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Race to refit Britain’s rented homes loses momentum

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Who’d be a landlord? Letting a rental property in the UK has become a far trickier business since the heady days of soaring property prices and profit-boosting tax reliefs. 

Readers have told the FT they are selling their rental homes and industry groups have complained of a “war on landlords”. One reader said: “It’s hard not to conclude that the government is hitting landlords with extra rules because it thinks it can.” 

So the latest murmurings from the government, yet to be officially confirmed, of a postponement of the energy efficiency measures for private rented homes will be welcomed by many of these property owners. 

The delay will be decidedly less popular among tenants already facing higher utility bills, not to mention the ecosystem of installation companies and their suppliers in the business of making energy-saving improvements to homes. Nor will it do anything to help the government to hit its pledge to reach net zero by 2050. Postponement without a new deadline will leave renters, the industry — and landlords too — in a state of chronic uncertainty over the costs homeowners face and when they might fall due. 

Under existing proposals on energy efficiency, residential landlords in England and Wales would have to ensure a minimum level of efficiency in their properties for new tenants by 2025; and for all tenants by 2028. From then, they could only let homes rated “C” or above, on a scale of energy performance certificates (EPCs) running from “A”, the most efficient, to “G”, the least. 

Raising a private rented property to a “C” level can come with a hefty price tag, averaging at £7,430 in England, according to official estimates. 

This plan was originally set out in a consultation that ended in January 2021. Since then, landlords have been in limbo as they wait for the government to make its decision and fix the timetable for action.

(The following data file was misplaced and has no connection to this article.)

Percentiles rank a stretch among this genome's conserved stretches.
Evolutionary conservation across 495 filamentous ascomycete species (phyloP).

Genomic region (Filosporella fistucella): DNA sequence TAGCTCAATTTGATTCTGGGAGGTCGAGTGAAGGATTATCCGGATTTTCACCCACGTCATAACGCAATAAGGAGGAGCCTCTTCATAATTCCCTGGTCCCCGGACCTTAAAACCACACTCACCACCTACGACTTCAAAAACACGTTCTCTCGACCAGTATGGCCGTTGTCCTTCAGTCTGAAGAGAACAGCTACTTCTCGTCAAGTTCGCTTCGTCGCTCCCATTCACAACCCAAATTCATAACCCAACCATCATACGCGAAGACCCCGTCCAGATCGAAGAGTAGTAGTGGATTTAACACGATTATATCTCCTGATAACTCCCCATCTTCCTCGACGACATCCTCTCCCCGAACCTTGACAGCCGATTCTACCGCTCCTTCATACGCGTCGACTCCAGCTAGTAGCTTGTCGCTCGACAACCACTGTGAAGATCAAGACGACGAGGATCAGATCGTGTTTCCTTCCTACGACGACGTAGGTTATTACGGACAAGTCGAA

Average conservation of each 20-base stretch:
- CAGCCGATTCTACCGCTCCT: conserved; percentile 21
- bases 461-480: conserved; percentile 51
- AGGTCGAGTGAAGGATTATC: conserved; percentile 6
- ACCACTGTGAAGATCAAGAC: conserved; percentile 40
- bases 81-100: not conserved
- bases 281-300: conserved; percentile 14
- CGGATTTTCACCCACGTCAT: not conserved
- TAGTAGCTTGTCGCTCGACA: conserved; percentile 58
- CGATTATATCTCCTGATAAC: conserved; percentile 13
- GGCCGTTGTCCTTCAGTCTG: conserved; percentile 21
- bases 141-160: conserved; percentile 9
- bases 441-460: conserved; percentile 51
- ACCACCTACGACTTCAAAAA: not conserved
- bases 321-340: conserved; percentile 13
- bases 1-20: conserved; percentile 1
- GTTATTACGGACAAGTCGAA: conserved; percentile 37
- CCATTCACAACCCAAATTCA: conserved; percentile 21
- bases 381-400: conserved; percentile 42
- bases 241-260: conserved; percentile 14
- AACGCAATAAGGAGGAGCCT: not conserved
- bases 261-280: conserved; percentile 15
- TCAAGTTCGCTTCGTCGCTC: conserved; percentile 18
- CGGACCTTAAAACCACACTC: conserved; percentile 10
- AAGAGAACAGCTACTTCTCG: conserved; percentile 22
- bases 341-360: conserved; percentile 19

Now, more than two and a half years later, housing secretary Michael Gove believes the proposed timetable on energy efficiency is “asking too much too quickly” of landlords, he told the Telegraph. A Whitehall official separately told the FT that the EPC system itself needed “fundamental reform”. The comments have thrown into doubt not only the timing of any measures, but also the EPC regime that has guided purchasers’ and commercial decisions since 2007.

Bear in mind the broader context of this debate: political concern over hard-pressed voters, weighed down by inflation in the run-up to a general election next year. Prime minister Rishi Sunak has signalled a softening of the pace of green policies, saying that progress would have to be “proportionate and pragmatic” and not unnecessarily introduce “more costs” into people’s lives. 

But England’s 4.4mn renters can plausibly argue that “more costs” will be a certain consequence of delaying action to keep their homes warmer in coming winters. For most properties — student flats or build-to-rent schemes being an occasional exception — tenants are expected to pay utility bills on top of the rent. 

They already face sharp rent rises, and demand shows no sign of slackening: the supply of new listings continued to fall in the monthly survey of agents by the Royal Institution of Chartered Surveyors, while a record high balance of 63 per cent of respondents expected rents to rise over the next three months.